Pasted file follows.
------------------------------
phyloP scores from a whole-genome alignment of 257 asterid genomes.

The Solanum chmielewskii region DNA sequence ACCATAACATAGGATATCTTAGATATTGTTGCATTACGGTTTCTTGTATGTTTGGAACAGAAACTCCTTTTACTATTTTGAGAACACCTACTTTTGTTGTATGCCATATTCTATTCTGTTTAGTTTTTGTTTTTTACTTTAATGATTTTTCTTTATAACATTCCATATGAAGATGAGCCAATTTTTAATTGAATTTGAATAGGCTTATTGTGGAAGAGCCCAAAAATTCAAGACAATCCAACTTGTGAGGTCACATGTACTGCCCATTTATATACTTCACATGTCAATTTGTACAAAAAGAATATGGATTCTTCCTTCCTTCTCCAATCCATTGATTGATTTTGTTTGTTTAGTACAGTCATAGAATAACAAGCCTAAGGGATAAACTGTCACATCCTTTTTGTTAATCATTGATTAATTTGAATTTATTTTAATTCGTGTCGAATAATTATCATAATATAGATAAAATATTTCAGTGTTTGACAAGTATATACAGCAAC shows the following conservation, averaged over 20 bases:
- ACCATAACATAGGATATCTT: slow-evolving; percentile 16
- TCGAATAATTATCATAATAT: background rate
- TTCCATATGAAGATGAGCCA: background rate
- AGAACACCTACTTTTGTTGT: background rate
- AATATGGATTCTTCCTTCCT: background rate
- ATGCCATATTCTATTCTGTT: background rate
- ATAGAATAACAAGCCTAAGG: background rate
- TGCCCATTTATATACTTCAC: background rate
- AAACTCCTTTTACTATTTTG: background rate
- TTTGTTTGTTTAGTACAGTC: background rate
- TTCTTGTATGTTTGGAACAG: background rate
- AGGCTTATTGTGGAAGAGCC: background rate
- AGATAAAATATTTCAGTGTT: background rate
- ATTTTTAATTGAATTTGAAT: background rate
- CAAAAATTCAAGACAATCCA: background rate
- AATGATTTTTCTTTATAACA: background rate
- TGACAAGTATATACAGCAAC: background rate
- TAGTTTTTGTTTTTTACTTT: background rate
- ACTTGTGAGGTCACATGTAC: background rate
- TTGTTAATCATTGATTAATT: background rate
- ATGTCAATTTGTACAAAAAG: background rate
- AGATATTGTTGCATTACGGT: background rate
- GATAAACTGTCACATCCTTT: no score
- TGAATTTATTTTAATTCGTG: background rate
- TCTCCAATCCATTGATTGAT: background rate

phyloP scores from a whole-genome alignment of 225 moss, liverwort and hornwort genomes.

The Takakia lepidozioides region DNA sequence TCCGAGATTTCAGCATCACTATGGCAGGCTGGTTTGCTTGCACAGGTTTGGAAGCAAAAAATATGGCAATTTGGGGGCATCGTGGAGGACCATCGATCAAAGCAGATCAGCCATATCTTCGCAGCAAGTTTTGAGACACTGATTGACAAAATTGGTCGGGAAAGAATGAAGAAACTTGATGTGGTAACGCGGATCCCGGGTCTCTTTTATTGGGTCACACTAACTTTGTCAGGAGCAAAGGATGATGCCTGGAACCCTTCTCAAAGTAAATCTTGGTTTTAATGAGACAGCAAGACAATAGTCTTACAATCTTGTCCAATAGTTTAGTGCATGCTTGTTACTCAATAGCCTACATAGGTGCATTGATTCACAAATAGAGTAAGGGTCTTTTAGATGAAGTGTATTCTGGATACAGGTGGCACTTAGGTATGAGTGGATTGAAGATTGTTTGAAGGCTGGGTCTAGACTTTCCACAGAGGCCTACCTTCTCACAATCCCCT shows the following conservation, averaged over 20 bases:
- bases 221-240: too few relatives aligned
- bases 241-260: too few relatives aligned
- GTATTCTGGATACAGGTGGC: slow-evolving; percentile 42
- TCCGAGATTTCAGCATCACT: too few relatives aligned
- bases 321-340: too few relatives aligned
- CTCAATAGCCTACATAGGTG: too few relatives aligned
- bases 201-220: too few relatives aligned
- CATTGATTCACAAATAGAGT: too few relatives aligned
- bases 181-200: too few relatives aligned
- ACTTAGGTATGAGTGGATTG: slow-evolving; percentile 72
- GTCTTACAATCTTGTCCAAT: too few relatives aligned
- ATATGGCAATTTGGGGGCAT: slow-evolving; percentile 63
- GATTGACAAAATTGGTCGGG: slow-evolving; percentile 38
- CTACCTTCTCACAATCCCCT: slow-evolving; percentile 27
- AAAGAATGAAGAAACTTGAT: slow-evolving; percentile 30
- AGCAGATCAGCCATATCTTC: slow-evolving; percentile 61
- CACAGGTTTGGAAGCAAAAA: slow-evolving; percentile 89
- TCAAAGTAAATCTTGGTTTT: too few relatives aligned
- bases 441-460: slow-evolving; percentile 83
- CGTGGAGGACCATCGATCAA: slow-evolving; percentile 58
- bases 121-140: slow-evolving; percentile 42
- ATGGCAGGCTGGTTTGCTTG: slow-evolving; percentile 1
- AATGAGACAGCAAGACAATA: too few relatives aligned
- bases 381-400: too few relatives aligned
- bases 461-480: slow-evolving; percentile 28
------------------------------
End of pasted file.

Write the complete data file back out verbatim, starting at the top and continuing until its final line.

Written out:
phyloP scores from a whole-genome alignment of 257 asterid genomes.

The Solanum chmielewskii region DNA sequence ACCATAACATAGGATATCTTAGATATTGTTGCATTACGGTTTCTTGTATGTTTGGAACAGAAACTCCTTTTACTATTTTGAGAACACCTACTTTTGTTGTATGCCATATTCTATTCTGTTTAGTTTTTGTTTTTTACTTTAATGATTTTTCTTTATAACATTCCATATGAAGATGAGCCAATTTTTAATTGAATTTGAATAGGCTTATTGTGGAAGAGCCCAAAAATTCAAGACAATCCAACTTGTGAGGTCACATGTACTGCCCATTTATATACTTCACATGTCAATTTGTACAAAAAGAATATGGATTCTTCCTTCCTTCTCCAATCCATTGATTGATTTTGTTTGTTTAGTACAGTCATAGAATAACAAGCCTAAGGGATAAACTGTCACATCCTTTTTGTTAATCATTGATTAATTTGAATTTATTTTAATTCGTGTCGAATAATTATCATAATATAGATAAAATATTTCAGTGTTTGACAAGTATATACAGCAAC shows the following conservation, averaged over 20 bases:
- ACCATAACATAGGATATCTT: slow-evolving; percentile 16
- TCGAATAATTATCATAATAT: background rate
- TTCCATATGAAGATGAGCCA: background rate
- AGAACACCTACTTTTGTTGT: background rate
- AATATGGATTCTTCCTTCCT: background rate
- ATGCCATATTCTATTCTGTT: background rate
- ATAGAATAACAAGCCTAAGG: background rate
- TGCCCATTTATATACTTCAC: background rate
- AAACTCCTTTTACTATTTTG: background rate
- TTTGTTTGTTTAGTACAGTC: background rate
- TTCTTGTATGTTTGGAACAG: background rate
- AGGCTTATTGTGGAAGAGCC: background rate
- AGATAAAATATTTCAGTGTT: background rate
- ATTTTTAATTGAATTTGAAT: background rate
- CAAAAATTCAAGACAATCCA: background rate
- AATGATTTTTCTTTATAACA: background rate
- TGACAAGTATATACAGCAAC: background rate
- TAGTTTTTGTTTTTTACTTT: background rate
- ACTTGTGAGGTCACATGTAC: background rate
- TTGTTAATCATTGATTAATT: background rate
- ATGTCAATTTGTACAAAAAG: background rate
- AGATATTGTTGCATTACGGT: background rate
- GATAAACTGTCACATCCTTT: no score
- TGAATTTATTTTAATTCGTG: background rate
- TCTCCAATCCATTGATTGAT: background rate

phyloP scores from a whole-genome alignment of 225 moss, liverwort and hornwort genomes.

The Takakia lepidozioides region DNA sequence TCCGAGATTTCAGCATCACTATGGCAGGCTGGTTTGCTTGCACAGGTTTGGAAGCAAAAAATATGGCAATTTGGGGGCATCGTGGAGGACCATCGATCAAAGCAGATCAGCCATATCTTCGCAGCAAGTTTTGAGACACTGATTGACAAAATTGGTCGGGAAAGAATGAAGAAACTTGATGTGGTAACGCGGATCCCGGGTCTCTTTTATTGGGTCACACTAACTTTGTCAGGAGCAAAGGATGATGCCTGGAACCCTTCTCAAAGTAAATCTTGGTTTTAATGAGACAGCAAGACAATAGTCTTACAATCTTGTCCAATAGTTTAGTGCATGCTTGTTACTCAATAGCCTACATAGGTGCATTGATTCACAAATAGAGTAAGGGTCTTTTAGATGAAGTGTATTCTGGATACAGGTGGCACTTAGGTATGAGTGGATTGAAGATTGTTTGAAGGCTGGGTCTAGACTTTCCACAGAGGCCTACCTTCTCACAATCCCCT shows the following conservation, averaged over 20 bases:
- bases 221-240: too few relatives aligned
- bases 241-260: too few relatives aligned
- GTATTCTGGATACAGGTGGC: slow-evolving; percentile 42
- TCCGAGATTTCAGCATCACT: too few relatives aligned
- bases 321-340: too few relatives aligned
- CTCAATAGCCTACATAGGTG: too few relatives aligned
- bases 201-220: too few relatives aligned
- CATTGATTCACAAATAGAGT: too few relatives aligned
- bases 181-200: too few relatives aligned
- ACTTAGGTATGAGTGGATTG: slow-evolving; percentile 72
- GTCTTACAATCTTGTCCAAT: too few relatives aligned
- ATATGGCAATTTGGGGGCAT: slow-evolving; percentile 63
- GATTGACAAAATTGGTCGGG: slow-evolving; percentile 38
- CTACCTTCTCACAATCCCCT: slow-evolving; percentile 27
- AAAGAATGAAGAAACTTGAT: slow-evolving; percentile 30
- AGCAGATCAGCCATATCTTC: slow-evolving; percentile 61
- CACAGGTTTGGAAGCAAAAA: slow-evolving; percentile 89
- TCAAAGTAAATCTTGGTTTT: too few relatives aligned
- bases 441-460: slow-evolving; percentile 83
- CGTGGAGGACCATCGATCAA: slow-evolving; percentile 58
- bases 121-140: slow-evolving; percentile 42
- ATGGCAGGCTGGTTTGCTTG: slow-evolving; percentile 1
- AATGAGACAGCAAGACAATA: too few relatives aligned
- bases 381-400: too few relatives aligned
- bases 461-480: slow-evolving; percentile 28